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Participants were recruited through the Royal Children’s Hospital, Melbourne, Australia, and a special development school. Included were children and young people aged 4 to 18 years with a diagnosis of CP, classified in Gross Motor Function Classification System (GMFCS) levels I to IV.11 All children satisfying the inclusion criteria who attended the school were invited to participate. The school used for recruitment provides an educational environment for children with physical disabilities or health impairments, and the students have a mixture of complex physical, cognitive, and behavioural problems. For this reason few children in GMFCS level I attend the school, and there is a preponderance of children in GMFCS level IV, who benefit from access to special educational facilities in combination with specialized therapy. Children were excluded if their parents were not able to understand the study information or instructions because of language, cognitive, or other difficulties.
The study was approved by the ethics committees of the Royal Children’s Hospital Melbourne and the University of Melbourne, the school principal, and the regional department of education. A list of eligible children who attended the school and who were clients of the hospital was compiled by the school. Parents of all eligible children were then sent letters explaining the study and inviting them to participate. Returned signed consent forms designated the children to be included.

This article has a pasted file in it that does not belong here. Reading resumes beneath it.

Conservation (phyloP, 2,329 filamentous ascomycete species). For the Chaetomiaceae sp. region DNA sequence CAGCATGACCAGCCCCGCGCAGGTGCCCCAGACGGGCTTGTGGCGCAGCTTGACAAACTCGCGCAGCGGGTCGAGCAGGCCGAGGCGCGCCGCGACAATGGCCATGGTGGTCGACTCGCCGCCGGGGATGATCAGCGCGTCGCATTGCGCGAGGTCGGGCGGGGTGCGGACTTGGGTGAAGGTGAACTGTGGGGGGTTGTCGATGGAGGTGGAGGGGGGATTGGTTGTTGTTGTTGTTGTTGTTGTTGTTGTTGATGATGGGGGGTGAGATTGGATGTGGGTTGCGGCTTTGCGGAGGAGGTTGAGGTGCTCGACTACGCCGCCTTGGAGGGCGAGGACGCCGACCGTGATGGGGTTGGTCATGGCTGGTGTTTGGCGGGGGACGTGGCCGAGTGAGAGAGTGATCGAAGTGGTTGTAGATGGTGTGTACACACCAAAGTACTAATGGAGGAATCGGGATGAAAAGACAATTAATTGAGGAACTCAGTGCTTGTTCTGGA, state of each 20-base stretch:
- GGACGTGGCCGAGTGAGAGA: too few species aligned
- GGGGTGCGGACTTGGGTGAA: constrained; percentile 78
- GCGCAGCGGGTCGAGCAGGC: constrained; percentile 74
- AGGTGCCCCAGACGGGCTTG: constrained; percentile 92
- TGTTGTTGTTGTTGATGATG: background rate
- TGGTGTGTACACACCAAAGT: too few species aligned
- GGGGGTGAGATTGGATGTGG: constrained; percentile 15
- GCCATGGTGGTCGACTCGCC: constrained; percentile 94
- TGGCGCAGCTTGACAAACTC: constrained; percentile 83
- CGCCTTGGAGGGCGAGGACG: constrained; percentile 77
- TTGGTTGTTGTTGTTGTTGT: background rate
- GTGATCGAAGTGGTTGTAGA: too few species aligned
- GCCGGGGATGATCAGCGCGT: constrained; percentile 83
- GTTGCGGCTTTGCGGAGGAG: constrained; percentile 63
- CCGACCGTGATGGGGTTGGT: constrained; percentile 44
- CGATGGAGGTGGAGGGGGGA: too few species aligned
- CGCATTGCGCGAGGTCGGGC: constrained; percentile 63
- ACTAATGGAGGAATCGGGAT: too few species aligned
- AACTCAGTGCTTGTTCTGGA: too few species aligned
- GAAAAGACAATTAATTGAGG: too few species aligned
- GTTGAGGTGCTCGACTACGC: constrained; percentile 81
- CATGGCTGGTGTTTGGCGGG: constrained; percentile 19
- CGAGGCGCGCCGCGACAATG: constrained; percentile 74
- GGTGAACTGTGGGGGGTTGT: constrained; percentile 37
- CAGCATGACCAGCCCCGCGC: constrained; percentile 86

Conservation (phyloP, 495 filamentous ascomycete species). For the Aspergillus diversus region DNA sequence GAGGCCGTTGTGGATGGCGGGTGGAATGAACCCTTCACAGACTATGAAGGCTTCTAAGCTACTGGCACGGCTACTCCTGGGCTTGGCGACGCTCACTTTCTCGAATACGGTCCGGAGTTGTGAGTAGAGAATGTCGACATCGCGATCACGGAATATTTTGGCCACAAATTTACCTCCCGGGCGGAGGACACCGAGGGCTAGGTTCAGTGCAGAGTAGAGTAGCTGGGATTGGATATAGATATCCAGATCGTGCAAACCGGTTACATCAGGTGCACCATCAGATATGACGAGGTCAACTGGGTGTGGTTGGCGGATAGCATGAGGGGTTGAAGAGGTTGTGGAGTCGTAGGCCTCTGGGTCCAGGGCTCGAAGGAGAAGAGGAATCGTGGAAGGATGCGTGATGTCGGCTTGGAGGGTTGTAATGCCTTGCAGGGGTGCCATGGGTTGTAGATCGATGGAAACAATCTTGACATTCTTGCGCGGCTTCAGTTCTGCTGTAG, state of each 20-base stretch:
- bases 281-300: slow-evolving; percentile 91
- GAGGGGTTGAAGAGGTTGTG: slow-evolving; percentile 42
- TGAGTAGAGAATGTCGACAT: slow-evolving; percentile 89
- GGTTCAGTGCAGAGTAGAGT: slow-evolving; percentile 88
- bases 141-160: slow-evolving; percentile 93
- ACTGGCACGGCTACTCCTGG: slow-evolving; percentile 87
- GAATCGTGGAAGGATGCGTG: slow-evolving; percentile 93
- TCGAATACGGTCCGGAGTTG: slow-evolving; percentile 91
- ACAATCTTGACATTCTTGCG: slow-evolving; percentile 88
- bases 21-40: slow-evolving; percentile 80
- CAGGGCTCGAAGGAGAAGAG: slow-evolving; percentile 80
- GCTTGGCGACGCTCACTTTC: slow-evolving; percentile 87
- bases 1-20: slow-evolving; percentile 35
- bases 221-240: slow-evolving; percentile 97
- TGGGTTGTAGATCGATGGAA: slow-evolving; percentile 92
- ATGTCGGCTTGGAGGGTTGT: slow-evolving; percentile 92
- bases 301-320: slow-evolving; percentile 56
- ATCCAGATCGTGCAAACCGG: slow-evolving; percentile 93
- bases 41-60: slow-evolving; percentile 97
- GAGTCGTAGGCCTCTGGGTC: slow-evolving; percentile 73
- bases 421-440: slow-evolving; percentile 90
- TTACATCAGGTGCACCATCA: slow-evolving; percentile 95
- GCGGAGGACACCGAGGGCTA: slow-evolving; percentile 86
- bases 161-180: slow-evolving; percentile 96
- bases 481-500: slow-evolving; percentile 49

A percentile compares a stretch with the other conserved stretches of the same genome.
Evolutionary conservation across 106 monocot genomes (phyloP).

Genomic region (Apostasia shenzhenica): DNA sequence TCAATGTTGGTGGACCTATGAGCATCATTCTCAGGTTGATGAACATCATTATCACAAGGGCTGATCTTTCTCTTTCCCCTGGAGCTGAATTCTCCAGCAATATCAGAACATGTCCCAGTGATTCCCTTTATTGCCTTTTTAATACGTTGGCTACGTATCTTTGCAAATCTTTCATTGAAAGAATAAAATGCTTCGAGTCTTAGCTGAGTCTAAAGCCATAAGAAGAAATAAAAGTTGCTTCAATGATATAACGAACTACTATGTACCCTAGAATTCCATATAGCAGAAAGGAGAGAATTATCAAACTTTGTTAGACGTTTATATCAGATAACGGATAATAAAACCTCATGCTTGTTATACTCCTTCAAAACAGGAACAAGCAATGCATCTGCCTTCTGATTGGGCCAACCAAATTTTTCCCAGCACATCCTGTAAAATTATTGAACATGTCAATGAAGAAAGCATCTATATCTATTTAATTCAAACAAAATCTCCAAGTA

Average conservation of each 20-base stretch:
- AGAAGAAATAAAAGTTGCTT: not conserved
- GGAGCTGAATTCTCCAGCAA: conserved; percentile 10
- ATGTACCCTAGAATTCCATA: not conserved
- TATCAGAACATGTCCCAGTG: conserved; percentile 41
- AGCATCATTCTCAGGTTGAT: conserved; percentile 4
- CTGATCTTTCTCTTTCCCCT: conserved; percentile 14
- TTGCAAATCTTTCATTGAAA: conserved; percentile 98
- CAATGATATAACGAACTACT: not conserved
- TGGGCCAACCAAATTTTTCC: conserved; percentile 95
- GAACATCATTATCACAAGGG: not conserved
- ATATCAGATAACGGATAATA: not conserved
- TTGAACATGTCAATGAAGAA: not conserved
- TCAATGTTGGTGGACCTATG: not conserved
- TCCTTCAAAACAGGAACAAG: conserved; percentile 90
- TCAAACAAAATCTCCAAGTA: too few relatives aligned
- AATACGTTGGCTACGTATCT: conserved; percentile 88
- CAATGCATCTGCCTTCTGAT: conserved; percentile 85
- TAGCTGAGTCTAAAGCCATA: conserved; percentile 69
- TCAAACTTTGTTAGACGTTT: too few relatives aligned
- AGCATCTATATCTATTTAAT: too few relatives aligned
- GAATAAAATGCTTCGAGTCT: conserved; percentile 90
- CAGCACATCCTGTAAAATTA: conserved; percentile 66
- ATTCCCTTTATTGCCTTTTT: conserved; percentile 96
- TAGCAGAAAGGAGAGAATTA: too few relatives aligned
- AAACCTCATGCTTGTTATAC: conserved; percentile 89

There were three stages of data collection: obtaining an FMS rating with a parent by telephone, direct observation of the child at school, and direct observation of the child at home and outside the home.
An experienced physiotherapist not involved in the study with no previous knowledge of the mobility status of the children performed the FMS rating with the parents by telephone. The rating was performed and recorded according to usual administration of the scale;6 that is, the physiotherapist asked a few simple questions of the parent about the child’s usual method of mobility around the home (FMS 5m), at school (FMS 50m), and in the community (FMS 500m). A rating of 1 to 6 was assigned for each setting according to the assistance required, ranging from independent on all surfaces (rated 6) to use of a wheelchair (rated 1). A rating of C was assigned if the child crawled or N if the distance was not covered. When administering the FMS the clinician records what the child does do, rather than what they know or believe they can do, to reflect performance. This rater had no further involvement in the study.